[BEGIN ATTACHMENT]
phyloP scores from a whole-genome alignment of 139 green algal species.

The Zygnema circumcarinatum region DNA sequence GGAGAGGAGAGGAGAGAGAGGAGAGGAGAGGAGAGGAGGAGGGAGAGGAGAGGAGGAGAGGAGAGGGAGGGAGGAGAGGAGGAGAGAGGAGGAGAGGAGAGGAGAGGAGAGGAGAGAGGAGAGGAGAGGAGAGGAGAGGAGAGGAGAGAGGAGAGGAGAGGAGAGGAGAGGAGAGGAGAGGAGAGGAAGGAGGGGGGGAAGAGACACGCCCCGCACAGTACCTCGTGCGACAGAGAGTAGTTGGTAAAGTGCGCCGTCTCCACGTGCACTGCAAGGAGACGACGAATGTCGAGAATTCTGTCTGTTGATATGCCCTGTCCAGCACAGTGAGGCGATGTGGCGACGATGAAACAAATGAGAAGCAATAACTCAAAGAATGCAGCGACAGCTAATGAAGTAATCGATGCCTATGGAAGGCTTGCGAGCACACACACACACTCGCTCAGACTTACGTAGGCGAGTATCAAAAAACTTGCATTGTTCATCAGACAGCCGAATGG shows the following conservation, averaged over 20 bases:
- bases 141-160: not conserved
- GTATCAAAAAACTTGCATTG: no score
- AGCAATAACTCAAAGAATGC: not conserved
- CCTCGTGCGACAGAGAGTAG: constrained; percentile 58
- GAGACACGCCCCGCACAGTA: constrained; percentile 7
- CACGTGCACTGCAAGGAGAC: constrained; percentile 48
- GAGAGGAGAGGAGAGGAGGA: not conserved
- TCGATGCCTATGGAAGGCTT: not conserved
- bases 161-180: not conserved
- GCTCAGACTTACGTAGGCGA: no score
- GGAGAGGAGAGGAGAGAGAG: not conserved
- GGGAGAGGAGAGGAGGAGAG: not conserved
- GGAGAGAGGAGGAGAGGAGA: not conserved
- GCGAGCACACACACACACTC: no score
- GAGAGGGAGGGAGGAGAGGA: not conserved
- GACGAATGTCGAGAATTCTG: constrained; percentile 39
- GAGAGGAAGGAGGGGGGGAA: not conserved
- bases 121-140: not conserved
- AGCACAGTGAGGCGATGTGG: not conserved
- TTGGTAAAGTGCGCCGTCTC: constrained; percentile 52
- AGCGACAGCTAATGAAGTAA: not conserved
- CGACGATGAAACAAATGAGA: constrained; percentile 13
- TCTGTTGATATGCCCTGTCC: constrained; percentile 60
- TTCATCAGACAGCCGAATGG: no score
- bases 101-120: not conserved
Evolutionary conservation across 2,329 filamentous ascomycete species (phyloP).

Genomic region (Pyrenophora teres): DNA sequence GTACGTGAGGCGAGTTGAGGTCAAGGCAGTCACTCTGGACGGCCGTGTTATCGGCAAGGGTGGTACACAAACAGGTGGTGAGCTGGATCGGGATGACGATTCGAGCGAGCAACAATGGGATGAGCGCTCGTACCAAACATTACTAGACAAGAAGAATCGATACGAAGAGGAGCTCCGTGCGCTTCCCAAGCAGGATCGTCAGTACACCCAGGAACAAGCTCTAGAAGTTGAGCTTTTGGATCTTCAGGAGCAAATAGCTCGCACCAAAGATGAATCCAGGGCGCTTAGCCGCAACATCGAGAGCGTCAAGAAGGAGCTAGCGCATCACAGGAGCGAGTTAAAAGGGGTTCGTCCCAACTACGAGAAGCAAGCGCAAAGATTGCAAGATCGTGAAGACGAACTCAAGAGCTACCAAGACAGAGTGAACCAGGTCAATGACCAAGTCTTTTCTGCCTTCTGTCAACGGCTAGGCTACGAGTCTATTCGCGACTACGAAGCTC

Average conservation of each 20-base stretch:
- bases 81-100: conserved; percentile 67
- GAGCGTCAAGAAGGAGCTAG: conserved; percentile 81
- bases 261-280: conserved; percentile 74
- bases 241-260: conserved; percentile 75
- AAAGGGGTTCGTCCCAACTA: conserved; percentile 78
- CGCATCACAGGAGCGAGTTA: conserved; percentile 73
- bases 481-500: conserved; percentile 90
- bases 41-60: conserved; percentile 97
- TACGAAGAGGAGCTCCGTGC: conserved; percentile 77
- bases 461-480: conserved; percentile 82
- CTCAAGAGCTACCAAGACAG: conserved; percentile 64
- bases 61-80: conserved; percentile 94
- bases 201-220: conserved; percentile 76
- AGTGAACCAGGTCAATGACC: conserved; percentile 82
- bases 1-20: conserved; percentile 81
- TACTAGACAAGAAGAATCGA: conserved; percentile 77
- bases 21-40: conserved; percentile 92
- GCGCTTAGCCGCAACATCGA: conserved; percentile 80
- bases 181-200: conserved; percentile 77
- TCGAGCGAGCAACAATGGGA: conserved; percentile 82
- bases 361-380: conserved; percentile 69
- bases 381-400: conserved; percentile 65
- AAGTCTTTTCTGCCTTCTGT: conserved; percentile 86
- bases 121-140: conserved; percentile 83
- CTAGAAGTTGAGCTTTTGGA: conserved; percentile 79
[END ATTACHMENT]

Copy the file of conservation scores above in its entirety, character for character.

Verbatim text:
phyloP scores from a whole-genome alignment of 139 green algal species.

The Zygnema circumcarinatum region DNA sequence GGAGAGGAGAGGAGAGAGAGGAGAGGAGAGGAGAGGAGGAGGGAGAGGAGAGGAGGAGAGGAGAGGGAGGGAGGAGAGGAGGAGAGAGGAGGAGAGGAGAGGAGAGGAGAGGAGAGAGGAGAGGAGAGGAGAGGAGAGGAGAGGAGAGAGGAGAGGAGAGGAGAGGAGAGGAGAGGAGAGGAGAGGAAGGAGGGGGGGAAGAGACACGCCCCGCACAGTACCTCGTGCGACAGAGAGTAGTTGGTAAAGTGCGCCGTCTCCACGTGCACTGCAAGGAGACGACGAATGTCGAGAATTCTGTCTGTTGATATGCCCTGTCCAGCACAGTGAGGCGATGTGGCGACGATGAAACAAATGAGAAGCAATAACTCAAAGAATGCAGCGACAGCTAATGAAGTAATCGATGCCTATGGAAGGCTTGCGAGCACACACACACACTCGCTCAGACTTACGTAGGCGAGTATCAAAAAACTTGCATTGTTCATCAGACAGCCGAATGG shows the following conservation, averaged over 20 bases:
- bases 141-160: not conserved
- GTATCAAAAAACTTGCATTG: no score
- AGCAATAACTCAAAGAATGC: not conserved
- CCTCGTGCGACAGAGAGTAG: constrained; percentile 58
- GAGACACGCCCCGCACAGTA: constrained; percentile 7
- CACGTGCACTGCAAGGAGAC: constrained; percentile 48
- GAGAGGAGAGGAGAGGAGGA: not conserved
- TCGATGCCTATGGAAGGCTT: not conserved
- bases 161-180: not conserved
- GCTCAGACTTACGTAGGCGA: no score
- GGAGAGGAGAGGAGAGAGAG: not conserved
- GGGAGAGGAGAGGAGGAGAG: not conserved
- GGAGAGAGGAGGAGAGGAGA: not conserved
- GCGAGCACACACACACACTC: no score
- GAGAGGGAGGGAGGAGAGGA: not conserved
- GACGAATGTCGAGAATTCTG: constrained; percentile 39
- GAGAGGAAGGAGGGGGGGAA: not conserved
- bases 121-140: not conserved
- AGCACAGTGAGGCGATGTGG: not conserved
- TTGGTAAAGTGCGCCGTCTC: constrained; percentile 52
- AGCGACAGCTAATGAAGTAA: not conserved
- CGACGATGAAACAAATGAGA: constrained; percentile 13
- TCTGTTGATATGCCCTGTCC: constrained; percentile 60
- TTCATCAGACAGCCGAATGG: no score
- bases 101-120: not conserved
Evolutionary conservation across 2,329 filamentous ascomycete species (phyloP).

Genomic region (Pyrenophora teres): DNA sequence GTACGTGAGGCGAGTTGAGGTCAAGGCAGTCACTCTGGACGGCCGTGTTATCGGCAAGGGTGGTACACAAACAGGTGGTGAGCTGGATCGGGATGACGATTCGAGCGAGCAACAATGGGATGAGCGCTCGTACCAAACATTACTAGACAAGAAGAATCGATACGAAGAGGAGCTCCGTGCGCTTCCCAAGCAGGATCGTCAGTACACCCAGGAACAAGCTCTAGAAGTTGAGCTTTTGGATCTTCAGGAGCAAATAGCTCGCACCAAAGATGAATCCAGGGCGCTTAGCCGCAACATCGAGAGCGTCAAGAAGGAGCTAGCGCATCACAGGAGCGAGTTAAAAGGGGTTCGTCCCAACTACGAGAAGCAAGCGCAAAGATTGCAAGATCGTGAAGACGAACTCAAGAGCTACCAAGACAGAGTGAACCAGGTCAATGACCAAGTCTTTTCTGCCTTCTGTCAACGGCTAGGCTACGAGTCTATTCGCGACTACGAAGCTC

Average conservation of each 20-base stretch:
- bases 81-100: conserved; percentile 67
- GAGCGTCAAGAAGGAGCTAG: conserved; percentile 81
- bases 261-280: conserved; percentile 74
- bases 241-260: conserved; percentile 75
- AAAGGGGTTCGTCCCAACTA: conserved; percentile 78
- CGCATCACAGGAGCGAGTTA: conserved; percentile 73
- bases 481-500: conserved; percentile 90
- bases 41-60: conserved; percentile 97
- TACGAAGAGGAGCTCCGTGC: conserved; percentile 77
- bases 461-480: conserved; percentile 82
- CTCAAGAGCTACCAAGACAG: conserved; percentile 64
- bases 61-80: conserved; percentile 94
- bases 201-220: conserved; percentile 76
- AGTGAACCAGGTCAATGACC: conserved; percentile 82
- bases 1-20: conserved; percentile 81
- TACTAGACAAGAAGAATCGA: conserved; percentile 77
- bases 21-40: conserved; percentile 92
- GCGCTTAGCCGCAACATCGA: conserved; percentile 80
- bases 181-200: conserved; percentile 77
- TCGAGCGAGCAACAATGGGA: conserved; percentile 82
- bases 361-380: conserved; percentile 69
- bases 381-400: conserved; percentile 65
- AAGTCTTTTCTGCCTTCTGT: conserved; percentile 86
- bases 121-140: conserved; percentile 83
- CTAGAAGTTGAGCTTTTGGA: conserved; percentile 79